The Meaning of the Holocaust?

By Michael Novak on June 10, 2008 in General Articles & News
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Recently as part of conference on the meaning of the Holocaust, the congregation Ohev Sholom asked me about my theological interpretation of the Holocaust.

The shortest answer is that I have always thought of hell in Dante’s image: many concentric circles, going down ever deeper into evil. For me, the Holocaust has always seemed to be the narrowest, deepest, most evil circle of Hell.

Of the hundred million violently killed in the twentieth century, Jews were almost the only people systematically slated for genocide. (To a lesser degree, gypsies and homosexuals.) I can think of nothing so evil as what happened to six million Jews under the Nazis: people put to death not for anything they did but for who they were. I have been at scholarly conferences in which sociologists who once denied the existence of pure evil said they were revising their thinking.

Why were the Jews singled out? No pragmatic, rational or even irrational explanation satisfies. Whatever you conclude, a residue of mystery remains. By “mystery” is meant not a problem to be unpacked, or a case to be solved. Solving a problem is just plain everyday ‘rational.’ A mysterium is of a different order. A mysterium is something above our level of understanding. On a different wavelength. Some powerful meaning lies therein, but beyond our powers to penetrate. All ordinary rational reasons are insufficient. We don’t expect even an Einstein one day to resolve it. It is not just a puzzle. It is more dreadful than that.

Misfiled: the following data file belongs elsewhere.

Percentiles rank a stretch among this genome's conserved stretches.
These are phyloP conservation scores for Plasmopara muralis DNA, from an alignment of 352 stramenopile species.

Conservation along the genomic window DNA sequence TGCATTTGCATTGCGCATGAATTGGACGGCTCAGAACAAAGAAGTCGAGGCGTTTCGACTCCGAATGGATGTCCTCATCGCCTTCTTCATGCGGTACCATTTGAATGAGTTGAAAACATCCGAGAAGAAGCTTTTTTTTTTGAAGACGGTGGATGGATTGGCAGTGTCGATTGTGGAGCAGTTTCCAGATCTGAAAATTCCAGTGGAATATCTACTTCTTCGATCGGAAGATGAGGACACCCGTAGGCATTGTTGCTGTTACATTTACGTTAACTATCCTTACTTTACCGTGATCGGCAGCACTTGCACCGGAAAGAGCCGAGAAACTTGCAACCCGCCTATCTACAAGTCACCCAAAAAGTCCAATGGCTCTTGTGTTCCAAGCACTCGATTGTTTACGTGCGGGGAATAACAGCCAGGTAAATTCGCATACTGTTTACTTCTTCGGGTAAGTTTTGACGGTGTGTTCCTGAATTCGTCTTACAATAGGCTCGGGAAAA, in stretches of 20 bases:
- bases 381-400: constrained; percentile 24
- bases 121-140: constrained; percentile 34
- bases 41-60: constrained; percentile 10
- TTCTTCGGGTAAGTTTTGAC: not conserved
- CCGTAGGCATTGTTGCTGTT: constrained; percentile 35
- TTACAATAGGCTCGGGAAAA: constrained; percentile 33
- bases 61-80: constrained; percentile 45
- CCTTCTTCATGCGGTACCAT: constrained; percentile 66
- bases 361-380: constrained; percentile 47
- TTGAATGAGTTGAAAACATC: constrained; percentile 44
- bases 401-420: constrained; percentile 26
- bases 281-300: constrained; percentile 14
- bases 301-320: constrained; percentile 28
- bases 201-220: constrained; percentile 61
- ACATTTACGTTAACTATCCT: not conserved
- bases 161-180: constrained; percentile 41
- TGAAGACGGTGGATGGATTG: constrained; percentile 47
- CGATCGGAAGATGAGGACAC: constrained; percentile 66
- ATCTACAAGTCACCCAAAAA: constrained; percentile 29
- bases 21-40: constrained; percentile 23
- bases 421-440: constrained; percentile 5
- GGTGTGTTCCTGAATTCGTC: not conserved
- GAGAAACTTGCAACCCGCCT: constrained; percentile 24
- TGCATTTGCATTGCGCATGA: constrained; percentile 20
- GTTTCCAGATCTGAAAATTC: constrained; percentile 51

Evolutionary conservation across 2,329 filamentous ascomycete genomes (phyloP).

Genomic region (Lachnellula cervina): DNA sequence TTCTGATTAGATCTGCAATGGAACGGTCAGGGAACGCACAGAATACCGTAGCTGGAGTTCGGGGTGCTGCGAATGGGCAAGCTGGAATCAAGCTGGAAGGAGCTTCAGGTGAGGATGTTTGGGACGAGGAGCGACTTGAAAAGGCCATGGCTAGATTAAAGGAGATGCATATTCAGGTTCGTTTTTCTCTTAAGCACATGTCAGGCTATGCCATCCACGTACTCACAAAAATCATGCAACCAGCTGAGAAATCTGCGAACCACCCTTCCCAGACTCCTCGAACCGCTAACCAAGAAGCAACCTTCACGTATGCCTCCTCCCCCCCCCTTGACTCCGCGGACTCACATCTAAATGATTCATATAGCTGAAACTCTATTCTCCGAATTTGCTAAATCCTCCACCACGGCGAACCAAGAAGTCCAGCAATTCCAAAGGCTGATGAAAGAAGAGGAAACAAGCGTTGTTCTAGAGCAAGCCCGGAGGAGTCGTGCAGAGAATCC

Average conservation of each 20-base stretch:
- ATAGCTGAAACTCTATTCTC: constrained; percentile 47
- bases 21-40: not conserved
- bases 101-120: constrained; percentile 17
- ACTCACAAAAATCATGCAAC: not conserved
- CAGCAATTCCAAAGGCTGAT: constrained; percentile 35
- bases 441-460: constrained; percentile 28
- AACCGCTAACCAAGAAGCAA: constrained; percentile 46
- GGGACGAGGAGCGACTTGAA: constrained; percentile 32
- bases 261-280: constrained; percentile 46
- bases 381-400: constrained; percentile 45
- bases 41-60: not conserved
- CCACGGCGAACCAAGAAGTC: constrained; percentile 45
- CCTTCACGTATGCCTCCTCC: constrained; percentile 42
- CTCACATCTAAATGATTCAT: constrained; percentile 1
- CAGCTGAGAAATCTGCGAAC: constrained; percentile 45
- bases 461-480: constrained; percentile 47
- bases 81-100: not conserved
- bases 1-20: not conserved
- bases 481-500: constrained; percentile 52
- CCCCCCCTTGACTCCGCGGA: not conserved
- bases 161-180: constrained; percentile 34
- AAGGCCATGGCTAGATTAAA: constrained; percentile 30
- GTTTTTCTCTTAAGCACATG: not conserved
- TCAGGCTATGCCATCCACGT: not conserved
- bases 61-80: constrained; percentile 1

Judaism is a mysterium by virtue not only of its long, long persistence down the ages, against all odds, and against all enemies. But also because in some powerful way it stands for YHWH, the Sovereign of all things, the Judge, the Fountain and Origin of prophetic judgment on injustice and lack of compassion, and also a powerful sense of obligation. Judaism means the existence of Judgment, Truth, Compassion beyond all human measures, and obligation. Judaism, not alone, is one of those religions Rudolph Otto described as mysterium tremendum et fascinans — a mystery that makes one afraid, yet draws one in, ceaselessly. It gathers together a people who fear God, while being irresistibly drawn toward His justice and His truth, moved by His compassion, and painfully aware of an obligation to those among His human children who suffer most.